For short legs, guess what? 170mm crank arms. Thanks for thinking of me, Pivot. And the reach? Just over 15”. Thanks again Pivot, for not assuming I’m a gorilla.
Out of the box, I knew the Mach 4 was going to fly on the trails. My first ride out on the Dwelling Loop at Blankets Creek was thrilling and eye-opening. This trail is already pretty flowy, and you can really pedal hard and fast. Let me preface by saying I have not spent much time riding either 27.5” wheels or super-light carbon mountain bikes. The combination of bigger wheels and a lighter bike apparently made a huge difference for me, so much so that on that first ride I claimed QOM status. And that was just the warm-up.
On the more challenging Van Michael trail, I got to put the climbing and suspension to the test. On short, steep efforts I was able to stay in the saddle longer, if not for the duration of the climb, which is very atypical for me on climbs like “Hurl Hill.” Coming down, the bike was very stable and fast. It was obvious this bike could handle more. I needed bigger descents and… rocks.
Pisgah–home to big rocks, big climbs, and big descents–is the ultimate mountain bike testing ground. On longer days of riding in the mountains I was a bit worried about being limited by the 1×11 drivetrain. When fire roads seem endless and there’s yet another climb around the bend, I would think “ugh, I’m probably already in my granny gear.” But 99% of the time I was pleasantly surprised to find that I had one more click to an easier gear.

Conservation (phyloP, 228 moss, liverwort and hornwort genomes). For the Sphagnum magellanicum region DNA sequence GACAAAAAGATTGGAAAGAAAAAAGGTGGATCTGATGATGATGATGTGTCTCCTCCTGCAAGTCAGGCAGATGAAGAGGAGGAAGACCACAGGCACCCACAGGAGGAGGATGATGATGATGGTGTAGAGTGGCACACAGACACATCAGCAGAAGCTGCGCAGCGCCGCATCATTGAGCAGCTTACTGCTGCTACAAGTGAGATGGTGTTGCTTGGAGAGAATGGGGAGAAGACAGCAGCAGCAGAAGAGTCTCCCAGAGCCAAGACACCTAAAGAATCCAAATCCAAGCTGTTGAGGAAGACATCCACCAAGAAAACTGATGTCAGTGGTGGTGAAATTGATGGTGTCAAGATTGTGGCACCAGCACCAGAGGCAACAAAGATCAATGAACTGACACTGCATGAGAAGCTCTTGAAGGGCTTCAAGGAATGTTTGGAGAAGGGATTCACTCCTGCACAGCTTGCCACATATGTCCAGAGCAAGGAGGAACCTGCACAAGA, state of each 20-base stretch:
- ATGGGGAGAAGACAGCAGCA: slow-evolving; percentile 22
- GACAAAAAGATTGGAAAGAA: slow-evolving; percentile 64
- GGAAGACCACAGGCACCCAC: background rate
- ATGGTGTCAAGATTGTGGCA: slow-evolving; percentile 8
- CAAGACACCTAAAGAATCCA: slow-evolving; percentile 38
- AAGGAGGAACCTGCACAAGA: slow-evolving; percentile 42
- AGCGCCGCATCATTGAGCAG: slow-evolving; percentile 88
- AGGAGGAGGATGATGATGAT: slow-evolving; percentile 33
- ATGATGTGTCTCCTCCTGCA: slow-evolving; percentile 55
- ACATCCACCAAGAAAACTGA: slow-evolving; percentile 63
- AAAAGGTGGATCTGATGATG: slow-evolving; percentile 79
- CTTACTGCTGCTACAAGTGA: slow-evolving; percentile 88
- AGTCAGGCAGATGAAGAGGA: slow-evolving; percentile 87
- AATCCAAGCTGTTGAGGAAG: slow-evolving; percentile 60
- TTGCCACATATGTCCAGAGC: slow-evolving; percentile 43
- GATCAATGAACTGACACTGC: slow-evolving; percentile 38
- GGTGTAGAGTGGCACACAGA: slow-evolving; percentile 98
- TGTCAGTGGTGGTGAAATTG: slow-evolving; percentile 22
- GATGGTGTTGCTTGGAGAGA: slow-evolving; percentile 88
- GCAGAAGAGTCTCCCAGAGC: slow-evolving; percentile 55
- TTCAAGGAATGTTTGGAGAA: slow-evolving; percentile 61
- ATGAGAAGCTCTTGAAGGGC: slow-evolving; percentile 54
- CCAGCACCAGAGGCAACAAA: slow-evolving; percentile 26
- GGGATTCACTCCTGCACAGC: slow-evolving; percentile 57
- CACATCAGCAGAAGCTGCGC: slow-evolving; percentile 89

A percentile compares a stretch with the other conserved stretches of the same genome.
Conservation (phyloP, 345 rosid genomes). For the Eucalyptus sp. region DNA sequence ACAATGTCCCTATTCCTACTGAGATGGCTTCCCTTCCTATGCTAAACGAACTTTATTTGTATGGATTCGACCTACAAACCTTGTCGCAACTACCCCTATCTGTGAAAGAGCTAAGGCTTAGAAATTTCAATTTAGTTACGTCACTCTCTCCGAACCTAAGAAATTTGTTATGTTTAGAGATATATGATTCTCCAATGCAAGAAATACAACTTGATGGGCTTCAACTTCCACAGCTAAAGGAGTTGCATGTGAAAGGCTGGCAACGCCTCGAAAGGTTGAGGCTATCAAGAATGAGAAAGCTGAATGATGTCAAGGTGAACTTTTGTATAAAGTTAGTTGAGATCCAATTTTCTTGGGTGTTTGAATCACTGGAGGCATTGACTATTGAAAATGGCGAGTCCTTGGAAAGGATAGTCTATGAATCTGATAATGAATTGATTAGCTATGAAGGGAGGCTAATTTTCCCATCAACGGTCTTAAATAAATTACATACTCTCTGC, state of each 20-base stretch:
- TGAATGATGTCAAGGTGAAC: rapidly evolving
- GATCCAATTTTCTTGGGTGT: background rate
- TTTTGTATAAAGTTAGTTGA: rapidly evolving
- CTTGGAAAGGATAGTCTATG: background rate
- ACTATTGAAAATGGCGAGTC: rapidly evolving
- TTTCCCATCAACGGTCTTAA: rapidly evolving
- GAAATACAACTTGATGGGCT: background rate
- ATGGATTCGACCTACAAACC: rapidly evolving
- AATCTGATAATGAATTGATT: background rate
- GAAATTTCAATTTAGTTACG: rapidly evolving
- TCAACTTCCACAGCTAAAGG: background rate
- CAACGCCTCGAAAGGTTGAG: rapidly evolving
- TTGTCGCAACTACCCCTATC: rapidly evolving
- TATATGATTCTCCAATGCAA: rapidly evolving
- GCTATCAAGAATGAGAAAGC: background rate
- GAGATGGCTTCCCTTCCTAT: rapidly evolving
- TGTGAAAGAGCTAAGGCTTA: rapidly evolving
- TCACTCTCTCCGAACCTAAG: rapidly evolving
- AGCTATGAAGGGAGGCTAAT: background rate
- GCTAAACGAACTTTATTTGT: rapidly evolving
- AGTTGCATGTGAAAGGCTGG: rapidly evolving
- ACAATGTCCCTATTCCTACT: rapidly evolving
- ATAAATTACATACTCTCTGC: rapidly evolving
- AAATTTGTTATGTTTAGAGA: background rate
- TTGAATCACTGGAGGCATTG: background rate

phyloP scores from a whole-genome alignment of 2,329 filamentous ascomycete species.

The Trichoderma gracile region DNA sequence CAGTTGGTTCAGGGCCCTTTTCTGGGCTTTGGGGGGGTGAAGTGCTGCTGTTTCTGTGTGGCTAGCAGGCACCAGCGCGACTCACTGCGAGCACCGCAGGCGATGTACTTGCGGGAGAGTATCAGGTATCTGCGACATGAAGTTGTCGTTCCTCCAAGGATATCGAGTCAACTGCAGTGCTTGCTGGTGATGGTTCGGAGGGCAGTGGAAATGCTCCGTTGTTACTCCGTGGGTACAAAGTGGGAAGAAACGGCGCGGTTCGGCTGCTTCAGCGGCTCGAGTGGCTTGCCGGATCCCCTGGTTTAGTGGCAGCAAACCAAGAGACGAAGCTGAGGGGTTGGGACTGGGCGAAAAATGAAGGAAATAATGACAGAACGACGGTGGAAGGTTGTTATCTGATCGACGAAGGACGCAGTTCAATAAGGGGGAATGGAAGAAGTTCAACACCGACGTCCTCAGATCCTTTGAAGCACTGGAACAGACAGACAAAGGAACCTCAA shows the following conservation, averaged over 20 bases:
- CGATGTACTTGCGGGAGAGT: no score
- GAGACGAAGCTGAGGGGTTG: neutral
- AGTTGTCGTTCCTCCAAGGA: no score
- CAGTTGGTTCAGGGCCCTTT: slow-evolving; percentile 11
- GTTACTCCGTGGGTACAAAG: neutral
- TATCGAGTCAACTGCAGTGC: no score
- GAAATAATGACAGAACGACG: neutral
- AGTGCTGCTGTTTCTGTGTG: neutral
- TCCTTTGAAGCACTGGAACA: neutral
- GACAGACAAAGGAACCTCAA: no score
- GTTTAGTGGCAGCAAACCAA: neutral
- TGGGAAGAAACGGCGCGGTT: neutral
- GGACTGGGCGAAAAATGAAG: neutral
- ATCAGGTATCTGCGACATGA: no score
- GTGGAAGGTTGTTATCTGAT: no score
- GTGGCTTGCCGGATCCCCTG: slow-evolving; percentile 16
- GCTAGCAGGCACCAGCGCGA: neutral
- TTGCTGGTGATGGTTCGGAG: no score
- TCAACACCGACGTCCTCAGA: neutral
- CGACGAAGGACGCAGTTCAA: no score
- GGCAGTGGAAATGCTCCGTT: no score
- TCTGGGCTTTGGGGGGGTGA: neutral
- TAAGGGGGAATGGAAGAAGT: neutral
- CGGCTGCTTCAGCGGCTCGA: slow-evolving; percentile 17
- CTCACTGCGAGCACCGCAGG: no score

Since Pisgah is a temperate rain forest, there were inevitably wet spots. Unfortunately the Maxxis Ardent tires were a poor match for the wet rocks and wet roots. Having very little traction, I was definitely uneasy on slick tech sections. I could roll through most rock sections, but would have felt even more confident with a wider tire (even in dry conditions).
It didn’t take long to recognize the brilliance of having a dropper post, which is yet another new innovation to me. I gained a lot of confidence on downhills knowing that with the seat out of the way, I could lower my stance on the bike. Suddenly I was flying down the technical singletrack of Black Mountain without hesitation, dropper and rear travel working overtime.
Front suspension was another story. I experimented with different air pressures on the Fox 34, starting at the suggested 48 psi for my weight (which I extrapolated from the Fox tuning guide) and ended up at a near-ideal 40 psi, but still used only up to 80%-90% of the total travel. I took some bigger hits in Pisgah than local trails and never maxed it out in the 6 months of riding this bike. I suppose I could squeak out a little more travel if I had actually cut the bars down so I could distribute my weight more centrally. That aside, it was super easy to dial compression down for on and off road climbs, and likewise get back to plush riding mode.
Pros & Cons